Even in the worst of times, the works of Rabindranath Tagore are a beacon of hope. Amidst the winter of despair, his works call upon the weary souls who had to watch the things they gave their lives for being broken to hold on and “stoop and build ’em up with worn-out tools”. Yet this man who  was an embodiment of the spring of hope had once developed a death wish. And this incomparable individual had written all about it to his son, Rathindranath.

There appears to be a credibility gap as the multifaceted man was at the height of his literary powers having recently received the Nobel prize, being praised and feted appears to have an effect on him which seems to have triggered a desire for a journey to the land of the shadows.

The proponents of a vicious vilification campaign having turned overnight into steadfast supporters of his literary works pained Tagore no end. He spoke his mind at his reception at Santiniketan which triggered the departure of some of the guests in a huff. It took Pramath Choudhury and Manilal Gangopadhaya, both noted litterateurs and related to the Tagores by marriage to persuade Rabindranath to feel: “It seems as though I am coming out of the mist once more, and I am trying to throw off my shoulders the burden that has been oppressing me all these days.”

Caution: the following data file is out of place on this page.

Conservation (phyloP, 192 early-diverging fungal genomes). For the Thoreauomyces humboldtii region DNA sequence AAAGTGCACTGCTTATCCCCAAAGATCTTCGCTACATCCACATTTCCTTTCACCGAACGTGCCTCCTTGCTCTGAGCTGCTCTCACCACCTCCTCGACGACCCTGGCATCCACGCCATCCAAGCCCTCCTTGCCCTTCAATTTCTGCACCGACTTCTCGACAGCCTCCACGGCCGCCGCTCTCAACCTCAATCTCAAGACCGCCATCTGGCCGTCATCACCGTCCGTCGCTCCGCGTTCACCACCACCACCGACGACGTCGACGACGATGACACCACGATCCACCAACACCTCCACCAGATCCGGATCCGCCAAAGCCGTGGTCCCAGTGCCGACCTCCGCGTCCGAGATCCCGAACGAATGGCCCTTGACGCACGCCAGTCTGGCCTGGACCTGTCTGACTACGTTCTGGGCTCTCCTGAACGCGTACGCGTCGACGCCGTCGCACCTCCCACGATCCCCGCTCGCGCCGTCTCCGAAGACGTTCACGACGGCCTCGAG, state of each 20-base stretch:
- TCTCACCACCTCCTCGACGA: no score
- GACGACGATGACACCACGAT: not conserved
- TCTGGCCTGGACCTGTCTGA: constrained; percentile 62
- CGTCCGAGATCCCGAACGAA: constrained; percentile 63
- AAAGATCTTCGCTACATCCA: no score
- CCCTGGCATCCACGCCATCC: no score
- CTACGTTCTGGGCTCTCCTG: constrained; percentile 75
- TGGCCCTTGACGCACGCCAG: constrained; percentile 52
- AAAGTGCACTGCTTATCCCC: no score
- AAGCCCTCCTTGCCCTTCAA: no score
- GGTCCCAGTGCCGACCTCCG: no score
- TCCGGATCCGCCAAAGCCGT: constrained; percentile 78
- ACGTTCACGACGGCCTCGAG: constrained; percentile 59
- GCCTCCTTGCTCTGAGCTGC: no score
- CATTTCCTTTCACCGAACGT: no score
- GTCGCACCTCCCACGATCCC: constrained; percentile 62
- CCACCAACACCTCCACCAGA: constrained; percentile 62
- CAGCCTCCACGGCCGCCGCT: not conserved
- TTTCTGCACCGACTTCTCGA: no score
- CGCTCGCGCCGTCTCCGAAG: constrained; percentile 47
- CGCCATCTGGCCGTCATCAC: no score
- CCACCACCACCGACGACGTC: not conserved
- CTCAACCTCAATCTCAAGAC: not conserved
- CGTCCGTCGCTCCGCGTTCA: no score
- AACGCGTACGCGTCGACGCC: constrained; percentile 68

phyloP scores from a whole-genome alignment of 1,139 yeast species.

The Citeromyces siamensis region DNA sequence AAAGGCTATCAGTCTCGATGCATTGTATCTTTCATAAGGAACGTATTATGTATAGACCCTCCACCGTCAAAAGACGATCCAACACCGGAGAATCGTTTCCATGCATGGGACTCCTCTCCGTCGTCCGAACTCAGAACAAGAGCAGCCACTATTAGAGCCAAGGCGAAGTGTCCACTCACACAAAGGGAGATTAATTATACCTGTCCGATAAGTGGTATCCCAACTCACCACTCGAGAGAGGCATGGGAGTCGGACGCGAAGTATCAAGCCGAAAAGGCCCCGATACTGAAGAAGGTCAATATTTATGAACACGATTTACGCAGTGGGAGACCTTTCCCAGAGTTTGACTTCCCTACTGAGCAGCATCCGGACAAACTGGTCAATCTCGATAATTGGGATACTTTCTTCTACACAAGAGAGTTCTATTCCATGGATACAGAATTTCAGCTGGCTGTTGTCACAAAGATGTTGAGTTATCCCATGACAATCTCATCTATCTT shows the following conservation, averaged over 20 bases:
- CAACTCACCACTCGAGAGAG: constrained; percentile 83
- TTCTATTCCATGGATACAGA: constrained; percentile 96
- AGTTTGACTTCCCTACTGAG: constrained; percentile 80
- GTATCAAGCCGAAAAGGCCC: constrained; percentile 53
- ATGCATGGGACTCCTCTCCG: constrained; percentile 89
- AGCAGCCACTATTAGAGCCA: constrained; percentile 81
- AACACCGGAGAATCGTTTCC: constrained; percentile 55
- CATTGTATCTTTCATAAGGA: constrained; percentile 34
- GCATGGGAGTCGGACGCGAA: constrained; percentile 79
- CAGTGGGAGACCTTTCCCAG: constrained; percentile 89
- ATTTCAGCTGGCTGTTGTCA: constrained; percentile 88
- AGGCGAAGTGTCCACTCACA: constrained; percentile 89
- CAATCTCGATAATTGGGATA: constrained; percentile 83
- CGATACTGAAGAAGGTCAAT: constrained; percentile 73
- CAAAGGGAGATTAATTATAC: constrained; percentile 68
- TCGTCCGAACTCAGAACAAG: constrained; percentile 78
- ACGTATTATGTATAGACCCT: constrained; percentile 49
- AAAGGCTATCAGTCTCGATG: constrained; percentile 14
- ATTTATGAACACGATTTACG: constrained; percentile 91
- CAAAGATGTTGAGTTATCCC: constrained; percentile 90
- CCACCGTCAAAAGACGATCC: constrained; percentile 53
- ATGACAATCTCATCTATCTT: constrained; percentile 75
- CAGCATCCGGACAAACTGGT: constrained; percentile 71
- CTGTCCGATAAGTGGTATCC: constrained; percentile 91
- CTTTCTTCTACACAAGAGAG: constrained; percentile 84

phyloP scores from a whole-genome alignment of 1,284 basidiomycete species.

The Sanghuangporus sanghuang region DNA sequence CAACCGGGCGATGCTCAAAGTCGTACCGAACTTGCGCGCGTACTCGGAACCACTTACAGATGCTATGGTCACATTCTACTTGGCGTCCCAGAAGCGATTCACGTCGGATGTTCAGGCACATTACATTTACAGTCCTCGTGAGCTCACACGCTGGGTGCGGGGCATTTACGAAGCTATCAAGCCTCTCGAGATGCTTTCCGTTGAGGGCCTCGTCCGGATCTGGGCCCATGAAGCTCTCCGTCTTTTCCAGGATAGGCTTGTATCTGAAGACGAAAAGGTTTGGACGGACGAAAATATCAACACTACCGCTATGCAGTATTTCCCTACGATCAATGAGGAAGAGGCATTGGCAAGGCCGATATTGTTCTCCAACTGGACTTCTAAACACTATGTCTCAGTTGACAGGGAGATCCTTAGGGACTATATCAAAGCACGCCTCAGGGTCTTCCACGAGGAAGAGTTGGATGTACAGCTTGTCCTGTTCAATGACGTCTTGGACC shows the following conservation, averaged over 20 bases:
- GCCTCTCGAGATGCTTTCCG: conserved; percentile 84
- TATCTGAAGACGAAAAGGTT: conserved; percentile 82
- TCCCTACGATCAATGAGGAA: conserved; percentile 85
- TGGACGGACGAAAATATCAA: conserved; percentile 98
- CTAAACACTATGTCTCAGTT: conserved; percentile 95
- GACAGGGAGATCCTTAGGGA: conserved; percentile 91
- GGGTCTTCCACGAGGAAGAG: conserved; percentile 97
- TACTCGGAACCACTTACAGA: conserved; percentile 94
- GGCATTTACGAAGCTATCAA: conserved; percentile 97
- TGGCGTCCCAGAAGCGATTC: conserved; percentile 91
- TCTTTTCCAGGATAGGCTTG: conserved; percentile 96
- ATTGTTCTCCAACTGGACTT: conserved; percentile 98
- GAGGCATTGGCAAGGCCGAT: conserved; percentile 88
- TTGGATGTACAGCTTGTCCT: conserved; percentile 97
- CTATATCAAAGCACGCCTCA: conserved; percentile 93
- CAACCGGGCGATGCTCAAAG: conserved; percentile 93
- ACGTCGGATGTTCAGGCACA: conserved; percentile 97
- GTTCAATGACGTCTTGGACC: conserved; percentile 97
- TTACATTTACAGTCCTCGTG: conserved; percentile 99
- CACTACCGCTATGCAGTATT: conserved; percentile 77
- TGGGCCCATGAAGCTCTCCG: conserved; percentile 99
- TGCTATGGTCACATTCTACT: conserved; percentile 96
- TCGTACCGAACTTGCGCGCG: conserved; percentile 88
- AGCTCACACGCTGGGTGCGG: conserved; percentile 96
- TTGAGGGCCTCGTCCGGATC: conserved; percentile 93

Mrityu-Pratyashi Rabindranath, penned by Parthajit Gangopadhaya, a Punascha publication delves into the darkest period of the great man’s life and emerges with much more than as he had started the 136-page hardback with. The multifaceted genius was able to shrug off the dark thoughts and emerge to have “glimpses of the ineffable light of joy”.

The other write-ups which are major draws of this slim volume include accounts of Tagore being besieged by autograph hunters who included a Satyajit Ray as a lad and Dr Dwijendranath Moitra.